There is an unstated premise in The August Trials. Poles got it wrong, and they got it wrong because of flaws in Polish character, flaws rooted in nationalism and Catholicism.We, the readers and authors of books like The August Trials, are not Polish, not Catholic, and not nationalist. We do not share Polish flaws, and, therefore, we are in a position to correct Poles. We have figured out and transcended ethnic strife. We have mastered free speech. The contrast between our superiority and Poles' inferiority emphasizes how badly Poles are handling things, and how flawed is their nature.
These premises are wrong. America has never known, perhaps no other country has ever known, the extreme conditions Poles suffered during World War II. And yet America faces the same problems Poland faces in addressing ethnic strife. 'Polish Catholicism' or 'Polish nationalism' are inadequate tools to understand anti-Semitic crimes or any suppression of discussion of anti-Semitic crimes. America is rapidly secularizing, and yet, America is playing, in a more subdued way, the same games that Poles who would cover-up Polish crimes play. Secular Americans do not hold the same things sacred as Polish Catholic nationalists, but secular Americans also have taboos and sacred cows that Americans protect against the harsh glare of truth. A jacket blurb calls The August Trials courageous. It doesn't take courage to condemn anti-Semitism in Poland. It would take great courage to speak plainly about the American hate crimes mentioned above.
No one would argue that the current epidemic of black attacks on Jews and Asians renders black pride invalid. No one would argue that black attacks on Jews and Asians means that blacks have never been victimized by white supremacy. No one would argue that, because some blacks were free and did own slaves, that black slaves were not 'innocent' and did not deserve to be enslaved. And yet the hideous crimes of a minority of Poles during World War II invalidate Polish celebration of Polish heroes, and erase Nazi and Soviet aggression. Particularly disturbing is the use of the word 'innocent.' Poles are not innocent, these commenters insist, including in quotes above. If Poles are not 'innocent,' the implication is that Poles deserved what they suffered under the Nazis.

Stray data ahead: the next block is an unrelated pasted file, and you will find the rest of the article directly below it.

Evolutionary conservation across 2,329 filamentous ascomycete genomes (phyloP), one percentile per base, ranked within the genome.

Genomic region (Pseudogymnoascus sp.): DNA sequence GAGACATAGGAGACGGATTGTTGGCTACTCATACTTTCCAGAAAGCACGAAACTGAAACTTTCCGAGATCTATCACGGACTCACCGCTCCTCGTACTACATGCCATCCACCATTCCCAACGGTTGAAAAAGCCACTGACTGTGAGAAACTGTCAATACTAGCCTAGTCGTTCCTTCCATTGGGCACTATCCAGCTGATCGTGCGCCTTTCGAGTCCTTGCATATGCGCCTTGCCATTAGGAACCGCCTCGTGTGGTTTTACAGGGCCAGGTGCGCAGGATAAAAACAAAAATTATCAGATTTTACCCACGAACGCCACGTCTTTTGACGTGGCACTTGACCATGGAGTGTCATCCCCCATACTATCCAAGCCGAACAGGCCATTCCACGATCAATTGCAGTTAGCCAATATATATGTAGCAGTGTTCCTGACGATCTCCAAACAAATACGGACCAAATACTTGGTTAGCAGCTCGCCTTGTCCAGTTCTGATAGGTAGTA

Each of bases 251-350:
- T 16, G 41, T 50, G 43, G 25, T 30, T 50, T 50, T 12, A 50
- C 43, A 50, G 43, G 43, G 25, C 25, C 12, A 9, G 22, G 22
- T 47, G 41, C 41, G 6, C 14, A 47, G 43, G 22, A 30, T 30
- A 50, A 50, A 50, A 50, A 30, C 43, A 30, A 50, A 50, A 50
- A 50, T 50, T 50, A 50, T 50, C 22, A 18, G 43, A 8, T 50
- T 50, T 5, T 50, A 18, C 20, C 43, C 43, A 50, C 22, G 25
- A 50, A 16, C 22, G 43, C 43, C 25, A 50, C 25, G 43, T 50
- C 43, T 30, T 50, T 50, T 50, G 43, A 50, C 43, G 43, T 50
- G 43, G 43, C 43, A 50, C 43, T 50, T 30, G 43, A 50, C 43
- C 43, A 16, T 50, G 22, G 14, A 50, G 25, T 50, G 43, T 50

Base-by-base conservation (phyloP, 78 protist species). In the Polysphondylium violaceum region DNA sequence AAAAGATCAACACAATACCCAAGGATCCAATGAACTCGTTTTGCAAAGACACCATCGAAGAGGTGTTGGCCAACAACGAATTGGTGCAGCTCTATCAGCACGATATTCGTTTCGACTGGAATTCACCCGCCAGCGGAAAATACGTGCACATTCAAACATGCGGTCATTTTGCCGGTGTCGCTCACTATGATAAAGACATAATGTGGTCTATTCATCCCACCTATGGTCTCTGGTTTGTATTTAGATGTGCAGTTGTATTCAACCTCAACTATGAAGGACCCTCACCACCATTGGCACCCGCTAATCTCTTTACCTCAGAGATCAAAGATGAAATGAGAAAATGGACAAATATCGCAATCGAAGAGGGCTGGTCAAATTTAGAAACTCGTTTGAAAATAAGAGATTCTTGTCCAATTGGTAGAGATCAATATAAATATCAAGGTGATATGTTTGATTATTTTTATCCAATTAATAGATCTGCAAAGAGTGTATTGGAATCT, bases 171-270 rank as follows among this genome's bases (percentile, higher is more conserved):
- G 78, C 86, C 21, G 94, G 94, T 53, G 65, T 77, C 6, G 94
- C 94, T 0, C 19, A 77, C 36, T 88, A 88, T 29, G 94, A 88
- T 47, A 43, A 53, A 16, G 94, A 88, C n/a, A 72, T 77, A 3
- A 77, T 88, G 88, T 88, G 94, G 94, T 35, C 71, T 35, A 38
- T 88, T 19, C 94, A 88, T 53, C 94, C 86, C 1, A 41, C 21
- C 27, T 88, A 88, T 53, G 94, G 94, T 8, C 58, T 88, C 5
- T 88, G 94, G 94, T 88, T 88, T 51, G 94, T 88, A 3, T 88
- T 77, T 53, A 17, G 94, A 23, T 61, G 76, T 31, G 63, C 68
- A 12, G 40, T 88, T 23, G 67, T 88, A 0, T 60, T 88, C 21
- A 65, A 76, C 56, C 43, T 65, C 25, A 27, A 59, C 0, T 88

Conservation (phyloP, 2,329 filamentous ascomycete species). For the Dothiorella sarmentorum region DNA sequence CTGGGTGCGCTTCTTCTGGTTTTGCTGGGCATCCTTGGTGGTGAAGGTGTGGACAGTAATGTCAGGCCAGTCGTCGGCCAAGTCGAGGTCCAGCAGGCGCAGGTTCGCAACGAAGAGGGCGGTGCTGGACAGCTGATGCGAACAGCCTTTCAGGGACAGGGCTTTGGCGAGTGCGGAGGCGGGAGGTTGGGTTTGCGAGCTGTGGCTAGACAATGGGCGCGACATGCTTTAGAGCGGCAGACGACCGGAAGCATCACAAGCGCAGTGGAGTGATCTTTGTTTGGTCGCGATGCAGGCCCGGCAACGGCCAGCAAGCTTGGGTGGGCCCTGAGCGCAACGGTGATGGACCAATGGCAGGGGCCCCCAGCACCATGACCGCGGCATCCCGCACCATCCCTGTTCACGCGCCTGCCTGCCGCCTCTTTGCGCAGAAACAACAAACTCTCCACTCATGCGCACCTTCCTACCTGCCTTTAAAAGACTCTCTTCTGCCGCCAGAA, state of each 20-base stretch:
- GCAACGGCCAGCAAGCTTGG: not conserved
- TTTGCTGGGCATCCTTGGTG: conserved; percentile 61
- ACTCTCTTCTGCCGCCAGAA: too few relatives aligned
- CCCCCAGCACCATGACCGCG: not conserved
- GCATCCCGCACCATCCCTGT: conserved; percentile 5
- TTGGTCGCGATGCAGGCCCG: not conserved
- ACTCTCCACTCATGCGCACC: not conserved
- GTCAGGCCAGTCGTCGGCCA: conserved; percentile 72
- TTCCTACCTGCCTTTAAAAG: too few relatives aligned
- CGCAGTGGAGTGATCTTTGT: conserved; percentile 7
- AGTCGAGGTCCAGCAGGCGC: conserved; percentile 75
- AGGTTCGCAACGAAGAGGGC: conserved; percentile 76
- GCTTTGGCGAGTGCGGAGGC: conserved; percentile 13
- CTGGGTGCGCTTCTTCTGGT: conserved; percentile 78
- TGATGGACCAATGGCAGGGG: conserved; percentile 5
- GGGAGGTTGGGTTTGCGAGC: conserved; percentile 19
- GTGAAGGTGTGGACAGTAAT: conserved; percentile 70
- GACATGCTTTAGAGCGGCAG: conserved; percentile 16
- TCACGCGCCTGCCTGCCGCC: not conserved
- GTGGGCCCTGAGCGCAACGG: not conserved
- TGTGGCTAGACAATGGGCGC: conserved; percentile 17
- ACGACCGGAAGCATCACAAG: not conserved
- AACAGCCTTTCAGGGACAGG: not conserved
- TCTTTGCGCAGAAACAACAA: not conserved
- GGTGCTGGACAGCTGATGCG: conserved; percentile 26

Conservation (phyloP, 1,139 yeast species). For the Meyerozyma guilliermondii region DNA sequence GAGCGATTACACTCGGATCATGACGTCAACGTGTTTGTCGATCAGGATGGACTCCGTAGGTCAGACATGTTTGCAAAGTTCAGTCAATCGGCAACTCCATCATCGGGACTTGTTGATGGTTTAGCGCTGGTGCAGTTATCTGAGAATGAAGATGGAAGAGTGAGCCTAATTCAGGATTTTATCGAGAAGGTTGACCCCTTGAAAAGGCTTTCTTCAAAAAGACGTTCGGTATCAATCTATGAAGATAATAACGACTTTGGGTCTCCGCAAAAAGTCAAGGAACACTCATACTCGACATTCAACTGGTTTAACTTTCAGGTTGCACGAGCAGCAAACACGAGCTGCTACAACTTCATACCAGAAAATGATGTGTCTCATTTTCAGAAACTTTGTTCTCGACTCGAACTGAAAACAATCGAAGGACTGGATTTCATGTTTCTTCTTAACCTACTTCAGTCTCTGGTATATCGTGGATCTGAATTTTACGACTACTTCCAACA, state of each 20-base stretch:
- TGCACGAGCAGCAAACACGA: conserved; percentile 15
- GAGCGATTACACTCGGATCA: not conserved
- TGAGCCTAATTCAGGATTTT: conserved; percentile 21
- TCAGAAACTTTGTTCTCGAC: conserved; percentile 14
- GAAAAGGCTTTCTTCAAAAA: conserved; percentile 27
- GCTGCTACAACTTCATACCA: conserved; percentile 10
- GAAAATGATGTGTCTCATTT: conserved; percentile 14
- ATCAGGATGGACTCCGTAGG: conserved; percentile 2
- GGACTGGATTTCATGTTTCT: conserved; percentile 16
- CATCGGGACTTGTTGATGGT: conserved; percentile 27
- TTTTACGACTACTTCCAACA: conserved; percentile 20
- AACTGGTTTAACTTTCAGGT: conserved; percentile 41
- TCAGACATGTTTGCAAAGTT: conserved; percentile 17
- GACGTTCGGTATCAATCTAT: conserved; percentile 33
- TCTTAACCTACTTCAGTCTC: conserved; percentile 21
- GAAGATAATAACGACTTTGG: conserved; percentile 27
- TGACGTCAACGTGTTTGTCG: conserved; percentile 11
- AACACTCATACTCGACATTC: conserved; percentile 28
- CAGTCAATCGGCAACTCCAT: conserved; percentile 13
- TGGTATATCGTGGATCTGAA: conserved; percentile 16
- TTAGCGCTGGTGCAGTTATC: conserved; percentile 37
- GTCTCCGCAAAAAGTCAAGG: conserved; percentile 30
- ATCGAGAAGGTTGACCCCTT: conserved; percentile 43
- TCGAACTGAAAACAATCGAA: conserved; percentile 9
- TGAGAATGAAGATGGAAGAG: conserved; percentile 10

One reads account after account of Polish peasant villagers behaving like monsters. One watches video after video of blacks violently assaulting innocents in broad daylight. The easiest thing to do, the conclusion our Darwinian lizard brain, hardwired to us-and-them dichotomies wants us to reach, is to write the behavior off as the sole possession of the hated ethnic other. Ron Slate, writing in On the Seawall, illustrates his review of The August Trials with a photo of Saint Maximilian Kolbe, who sheltered 2,000 Jews in his monastery, and gave his life for another in Auschwitz. Even the good Poles are bad, this juxtaposition informs the viewer. Slate begins his review of The August Trials with an anecdote about 'rabidly anti-Semitic' illiterate Polish janitors. For Slate, even the heroic Poles are stupid, have low-class jobs, and are infested with a disease associated with dogs: rabies. The August Trials, he appears to believe, licenses him to perpetuate ethnic stereotyping and hate.
Anyone arguing that Poles committed atrocities against Jews because they are Catholic and nationalist rewrites important Holocaust history and human psychology. In the same way that we ask how Poles could commit the atrocities Kornbluth records, we ask how rescuers could save Jews. Rescuing a Jew in Poland was a life-threatening, all but impossible task, and yet Yad Vashem tallies 7,112 Polish rescuers, an incomplete number. To make that impossible task possible required a mythology more powerful than just being a nice person. Many rescuers cited their Catholicism and their Polish nationalism as their very reasons for rescuing Jews. Myths of Polish heroes and Polish saints were powerful enough to inspire humans to transcend a manmade hell. The entire Ulma family was murdered by Nazis for helping Jews. Their devout Catholicism inspired their sacrifice. Just like the monsters in The August Trials, the Ulmas were Polish, Catholic, peasant villagers. Liron Rubin, an Israeli and my friend, is married to a man whose mother was rescued by Sister Teresa Janina Kierocinska, a Polish nun and daughter of a nationalist Polish family. As Yad Vashem puts it, 'The survivors of the Sosnowiec convent later remembered Mother Teresa-Janina as someone of exceptional humanity whose love of mankind was rooted in her deep religious faith.' Liron's mother-in-law remained a Jew, but in honor of the nun who saved her life, she took the name Teresa.